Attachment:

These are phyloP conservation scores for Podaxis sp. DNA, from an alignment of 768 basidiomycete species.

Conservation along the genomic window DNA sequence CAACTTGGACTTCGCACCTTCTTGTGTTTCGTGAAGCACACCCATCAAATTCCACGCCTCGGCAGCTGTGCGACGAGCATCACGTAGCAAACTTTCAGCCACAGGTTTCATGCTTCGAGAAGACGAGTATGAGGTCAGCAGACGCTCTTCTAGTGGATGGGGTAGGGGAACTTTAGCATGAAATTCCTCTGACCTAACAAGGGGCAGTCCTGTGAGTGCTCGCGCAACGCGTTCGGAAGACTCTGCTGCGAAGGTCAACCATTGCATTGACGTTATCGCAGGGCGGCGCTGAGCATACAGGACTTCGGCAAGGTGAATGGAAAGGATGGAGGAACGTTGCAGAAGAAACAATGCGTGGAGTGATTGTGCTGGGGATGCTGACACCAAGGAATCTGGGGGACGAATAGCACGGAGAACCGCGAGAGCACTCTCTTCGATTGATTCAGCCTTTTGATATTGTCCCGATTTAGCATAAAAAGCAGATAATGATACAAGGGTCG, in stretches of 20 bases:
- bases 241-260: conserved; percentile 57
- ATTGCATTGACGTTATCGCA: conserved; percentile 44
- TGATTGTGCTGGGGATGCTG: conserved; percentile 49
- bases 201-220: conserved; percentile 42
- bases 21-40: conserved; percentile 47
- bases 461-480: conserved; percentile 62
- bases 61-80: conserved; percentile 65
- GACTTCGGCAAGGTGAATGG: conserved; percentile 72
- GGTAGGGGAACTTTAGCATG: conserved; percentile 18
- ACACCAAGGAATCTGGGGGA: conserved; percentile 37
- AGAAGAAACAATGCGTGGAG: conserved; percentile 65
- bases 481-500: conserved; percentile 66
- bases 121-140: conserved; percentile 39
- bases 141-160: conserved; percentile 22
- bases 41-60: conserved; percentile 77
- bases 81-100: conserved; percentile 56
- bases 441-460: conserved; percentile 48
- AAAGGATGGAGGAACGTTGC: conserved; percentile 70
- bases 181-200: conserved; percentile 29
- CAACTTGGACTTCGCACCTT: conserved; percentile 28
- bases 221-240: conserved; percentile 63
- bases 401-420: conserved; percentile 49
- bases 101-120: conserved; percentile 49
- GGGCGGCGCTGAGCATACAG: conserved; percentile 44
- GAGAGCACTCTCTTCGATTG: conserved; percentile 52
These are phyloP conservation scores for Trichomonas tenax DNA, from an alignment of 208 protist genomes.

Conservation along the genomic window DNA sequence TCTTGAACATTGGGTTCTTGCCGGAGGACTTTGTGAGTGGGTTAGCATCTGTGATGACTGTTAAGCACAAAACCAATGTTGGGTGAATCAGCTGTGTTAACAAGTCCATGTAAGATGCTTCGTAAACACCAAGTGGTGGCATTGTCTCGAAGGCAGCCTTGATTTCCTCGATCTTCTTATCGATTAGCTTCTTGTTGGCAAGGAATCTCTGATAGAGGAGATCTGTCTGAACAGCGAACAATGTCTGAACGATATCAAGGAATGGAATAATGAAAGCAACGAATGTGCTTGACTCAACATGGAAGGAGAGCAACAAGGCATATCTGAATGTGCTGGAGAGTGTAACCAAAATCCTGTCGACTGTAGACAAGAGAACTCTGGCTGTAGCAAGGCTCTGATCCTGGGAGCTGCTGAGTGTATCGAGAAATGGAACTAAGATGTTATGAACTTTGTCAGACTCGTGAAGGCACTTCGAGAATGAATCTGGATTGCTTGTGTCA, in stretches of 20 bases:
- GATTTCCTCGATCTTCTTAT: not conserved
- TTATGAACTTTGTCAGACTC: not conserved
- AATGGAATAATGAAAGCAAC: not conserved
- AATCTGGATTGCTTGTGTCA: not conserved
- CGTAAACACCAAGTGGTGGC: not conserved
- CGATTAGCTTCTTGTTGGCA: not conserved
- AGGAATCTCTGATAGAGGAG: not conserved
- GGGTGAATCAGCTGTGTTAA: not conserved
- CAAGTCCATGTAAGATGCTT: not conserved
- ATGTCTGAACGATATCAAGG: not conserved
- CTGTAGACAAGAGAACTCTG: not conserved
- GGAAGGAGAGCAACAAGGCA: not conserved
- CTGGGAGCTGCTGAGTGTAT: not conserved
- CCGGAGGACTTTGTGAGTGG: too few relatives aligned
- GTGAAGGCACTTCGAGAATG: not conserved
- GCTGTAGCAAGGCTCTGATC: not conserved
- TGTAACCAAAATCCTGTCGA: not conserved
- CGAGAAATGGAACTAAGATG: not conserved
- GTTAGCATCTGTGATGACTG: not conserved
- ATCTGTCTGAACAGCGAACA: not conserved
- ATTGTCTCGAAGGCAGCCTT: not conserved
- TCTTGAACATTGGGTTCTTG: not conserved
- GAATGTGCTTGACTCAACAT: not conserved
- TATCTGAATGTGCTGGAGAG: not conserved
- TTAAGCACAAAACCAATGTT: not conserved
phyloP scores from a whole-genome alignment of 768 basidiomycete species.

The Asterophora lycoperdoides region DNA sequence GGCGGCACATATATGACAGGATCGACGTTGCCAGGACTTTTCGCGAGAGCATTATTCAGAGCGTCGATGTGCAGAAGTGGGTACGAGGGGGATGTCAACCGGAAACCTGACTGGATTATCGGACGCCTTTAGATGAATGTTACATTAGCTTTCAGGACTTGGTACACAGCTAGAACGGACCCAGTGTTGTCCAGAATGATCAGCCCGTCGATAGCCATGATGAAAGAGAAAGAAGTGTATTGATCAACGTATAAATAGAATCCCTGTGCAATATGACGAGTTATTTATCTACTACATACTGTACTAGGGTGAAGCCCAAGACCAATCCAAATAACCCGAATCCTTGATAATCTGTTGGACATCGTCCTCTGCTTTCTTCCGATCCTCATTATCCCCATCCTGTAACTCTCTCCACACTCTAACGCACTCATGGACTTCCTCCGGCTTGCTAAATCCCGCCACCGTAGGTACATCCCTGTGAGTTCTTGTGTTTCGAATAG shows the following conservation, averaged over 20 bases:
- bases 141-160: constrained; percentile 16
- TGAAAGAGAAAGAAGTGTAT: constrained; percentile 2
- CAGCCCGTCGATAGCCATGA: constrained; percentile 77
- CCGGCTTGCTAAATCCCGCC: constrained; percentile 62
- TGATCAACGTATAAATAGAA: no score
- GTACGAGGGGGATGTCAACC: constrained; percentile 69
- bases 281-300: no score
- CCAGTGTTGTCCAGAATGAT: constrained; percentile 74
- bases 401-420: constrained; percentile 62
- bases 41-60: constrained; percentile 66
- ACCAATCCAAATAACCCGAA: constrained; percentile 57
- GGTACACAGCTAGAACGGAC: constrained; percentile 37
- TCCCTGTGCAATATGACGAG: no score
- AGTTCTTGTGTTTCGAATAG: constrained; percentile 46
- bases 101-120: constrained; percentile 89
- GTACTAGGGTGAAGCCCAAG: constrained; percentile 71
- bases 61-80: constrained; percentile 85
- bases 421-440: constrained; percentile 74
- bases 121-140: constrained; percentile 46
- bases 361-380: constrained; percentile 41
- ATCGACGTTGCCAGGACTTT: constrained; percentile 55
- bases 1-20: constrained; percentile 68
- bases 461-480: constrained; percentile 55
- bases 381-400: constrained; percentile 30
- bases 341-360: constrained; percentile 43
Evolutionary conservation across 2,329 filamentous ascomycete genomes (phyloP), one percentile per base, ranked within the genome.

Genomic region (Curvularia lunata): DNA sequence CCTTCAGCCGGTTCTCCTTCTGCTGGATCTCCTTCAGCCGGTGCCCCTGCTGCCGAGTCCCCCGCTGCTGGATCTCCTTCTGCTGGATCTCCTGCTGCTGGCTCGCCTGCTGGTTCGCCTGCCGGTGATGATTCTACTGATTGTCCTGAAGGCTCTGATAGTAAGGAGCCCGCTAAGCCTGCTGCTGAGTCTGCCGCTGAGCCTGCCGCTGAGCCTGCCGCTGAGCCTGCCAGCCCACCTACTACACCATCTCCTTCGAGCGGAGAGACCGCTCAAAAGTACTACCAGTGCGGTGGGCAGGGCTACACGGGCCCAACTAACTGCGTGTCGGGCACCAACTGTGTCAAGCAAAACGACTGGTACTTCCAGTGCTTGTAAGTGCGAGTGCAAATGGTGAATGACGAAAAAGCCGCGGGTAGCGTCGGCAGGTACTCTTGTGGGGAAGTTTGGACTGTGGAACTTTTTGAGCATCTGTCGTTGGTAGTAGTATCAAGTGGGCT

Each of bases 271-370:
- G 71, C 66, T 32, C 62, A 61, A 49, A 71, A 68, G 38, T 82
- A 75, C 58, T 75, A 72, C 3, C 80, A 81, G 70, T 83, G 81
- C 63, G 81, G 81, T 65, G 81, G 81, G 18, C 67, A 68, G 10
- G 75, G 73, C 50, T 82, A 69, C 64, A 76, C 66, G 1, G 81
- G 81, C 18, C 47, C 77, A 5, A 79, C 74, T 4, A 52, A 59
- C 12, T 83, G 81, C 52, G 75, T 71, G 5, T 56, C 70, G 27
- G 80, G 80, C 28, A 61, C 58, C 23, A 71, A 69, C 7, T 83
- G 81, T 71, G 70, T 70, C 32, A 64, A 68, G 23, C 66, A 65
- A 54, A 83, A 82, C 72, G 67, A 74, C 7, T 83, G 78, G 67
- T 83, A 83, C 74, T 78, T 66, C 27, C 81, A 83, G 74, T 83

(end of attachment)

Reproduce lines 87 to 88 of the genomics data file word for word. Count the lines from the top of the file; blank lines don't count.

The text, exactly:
- C 63, G 81, G 81, T 65, G 81, G 81, G 18, C 67, A 68, G 10
- G 75, G 73, C 50, T 82, A 69, C 64, A 76, C 66, G 1, G 81